The report seeks to answer questions such as: What is on the five-year horizon for academic and research libraries worldwide? Which trends and technologies will drive change? What are the challenges that we consider as solvable or difficult to overcome, and how can we strategize effective solutions? These questions and similar inquiries regarding technology adoption and transforming teaching and learning steered the collaborative research and discussions of a body of 53 experts to produce the NMC [New Media Consortium] Horizon Report: 2015 Library Edition.
Read about what the experts consider to be the long-term trends and challenges that will likely impact changes in libraries around the world for the next five years.
I recently attended a conference called the Summer Institute of Distance Learning and Instructional Technology (SIDLIT…pronounced Side Light). In years gone by I have been a fan of using clickers in the classroom as a way to engage and assess students, but you have to have the devices and they cost money. Enter Plickers or paper clickers. Plickers work with a free app on your iPhone or Android smart phone. Print the cards, hand them out to students and then display your question to the class. Students hold up the paper card with the letter of their answer on top. I was student #18 and I answered C in the image below. Then, the instructor walks around the class scanning the cards. This works best with a small group and goes quite fast. Real-time results are displayed to the class.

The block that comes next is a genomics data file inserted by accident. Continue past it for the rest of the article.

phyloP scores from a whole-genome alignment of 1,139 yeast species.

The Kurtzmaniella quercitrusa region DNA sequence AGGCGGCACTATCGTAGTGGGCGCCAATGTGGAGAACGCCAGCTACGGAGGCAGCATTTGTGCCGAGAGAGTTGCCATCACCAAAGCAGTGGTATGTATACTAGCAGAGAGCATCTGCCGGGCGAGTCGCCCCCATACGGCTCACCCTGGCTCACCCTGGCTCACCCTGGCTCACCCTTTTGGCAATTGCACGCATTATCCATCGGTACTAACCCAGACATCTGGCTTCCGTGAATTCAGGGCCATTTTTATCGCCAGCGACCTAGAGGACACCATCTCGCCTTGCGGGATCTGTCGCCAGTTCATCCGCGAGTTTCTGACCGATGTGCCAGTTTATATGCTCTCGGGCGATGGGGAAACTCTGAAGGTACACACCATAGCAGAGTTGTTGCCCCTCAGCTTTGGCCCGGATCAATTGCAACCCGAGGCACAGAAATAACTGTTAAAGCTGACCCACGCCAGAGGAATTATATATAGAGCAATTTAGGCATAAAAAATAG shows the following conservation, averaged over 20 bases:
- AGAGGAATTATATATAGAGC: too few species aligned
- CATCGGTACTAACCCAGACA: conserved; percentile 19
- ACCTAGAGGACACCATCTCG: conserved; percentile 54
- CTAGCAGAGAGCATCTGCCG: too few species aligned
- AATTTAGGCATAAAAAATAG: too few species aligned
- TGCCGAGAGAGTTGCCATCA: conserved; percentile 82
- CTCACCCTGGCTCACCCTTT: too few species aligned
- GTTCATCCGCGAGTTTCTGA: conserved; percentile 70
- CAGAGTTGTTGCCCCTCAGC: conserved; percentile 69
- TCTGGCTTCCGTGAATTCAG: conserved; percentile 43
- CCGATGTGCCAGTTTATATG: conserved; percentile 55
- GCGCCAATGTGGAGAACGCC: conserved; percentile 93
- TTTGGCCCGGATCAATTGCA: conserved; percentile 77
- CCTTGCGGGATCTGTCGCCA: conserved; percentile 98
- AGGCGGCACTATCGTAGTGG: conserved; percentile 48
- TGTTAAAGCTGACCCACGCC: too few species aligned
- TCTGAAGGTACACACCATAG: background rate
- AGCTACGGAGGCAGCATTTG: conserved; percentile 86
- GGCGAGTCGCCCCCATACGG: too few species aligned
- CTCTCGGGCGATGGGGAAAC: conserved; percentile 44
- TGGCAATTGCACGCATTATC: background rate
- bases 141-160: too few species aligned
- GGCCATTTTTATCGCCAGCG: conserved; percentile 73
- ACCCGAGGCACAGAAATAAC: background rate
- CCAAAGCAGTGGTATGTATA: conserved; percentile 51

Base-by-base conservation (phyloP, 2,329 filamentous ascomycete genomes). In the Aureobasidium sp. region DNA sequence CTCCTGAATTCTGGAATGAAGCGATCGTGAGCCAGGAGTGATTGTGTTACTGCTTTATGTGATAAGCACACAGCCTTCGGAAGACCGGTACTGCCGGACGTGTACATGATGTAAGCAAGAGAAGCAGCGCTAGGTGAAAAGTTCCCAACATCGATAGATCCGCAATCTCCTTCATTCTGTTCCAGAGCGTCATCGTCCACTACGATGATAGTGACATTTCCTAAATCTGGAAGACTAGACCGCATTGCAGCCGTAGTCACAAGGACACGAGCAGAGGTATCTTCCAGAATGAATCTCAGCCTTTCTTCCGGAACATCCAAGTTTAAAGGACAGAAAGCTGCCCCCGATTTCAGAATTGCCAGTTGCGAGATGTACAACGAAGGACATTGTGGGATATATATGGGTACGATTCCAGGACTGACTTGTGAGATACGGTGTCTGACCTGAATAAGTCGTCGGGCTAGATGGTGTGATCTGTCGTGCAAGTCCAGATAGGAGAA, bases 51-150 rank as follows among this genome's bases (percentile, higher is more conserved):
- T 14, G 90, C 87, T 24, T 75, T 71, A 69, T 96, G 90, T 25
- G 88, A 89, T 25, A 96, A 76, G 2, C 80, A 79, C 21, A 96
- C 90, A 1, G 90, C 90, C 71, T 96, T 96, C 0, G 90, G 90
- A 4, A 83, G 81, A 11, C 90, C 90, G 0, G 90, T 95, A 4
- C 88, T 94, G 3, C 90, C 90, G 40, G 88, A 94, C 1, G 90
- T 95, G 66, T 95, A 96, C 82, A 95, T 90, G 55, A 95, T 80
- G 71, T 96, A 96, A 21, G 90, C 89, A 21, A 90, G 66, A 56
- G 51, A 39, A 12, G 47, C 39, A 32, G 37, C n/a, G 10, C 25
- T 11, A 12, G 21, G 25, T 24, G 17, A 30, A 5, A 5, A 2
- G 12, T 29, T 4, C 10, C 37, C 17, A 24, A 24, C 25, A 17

If you have videos that you’ve made and uploaded to your YouTube account, then you have access to the annotation tool. Here is a 5 minute video that demonstrates how to add annotations, speech bubbles, callouts and links to other videos from within your completed video.
Padlet is a cool tool that can be used for instruction. Basically, it is a blank wall and you can decide what you want to “hang” on it. You can use Padlet to: take notes, solicit feedback, as a discussion board or any other thing where you want some sort of input from others.
I made two Padlets to demonstrate different uses. Here’s a padlet that I used as a forum for people to introduce themselves: http://padlet.com/rebeccaleon/aboutme Here’s another Padlet I made based on the video in this post. If you don’t like the chaos of letting people write anywhere they want on the wall, you can make columns, as seen here: http://padlet.com/RebeccaLeon/psr Here is the 4 minute video that shows you how to make columns in Padlet: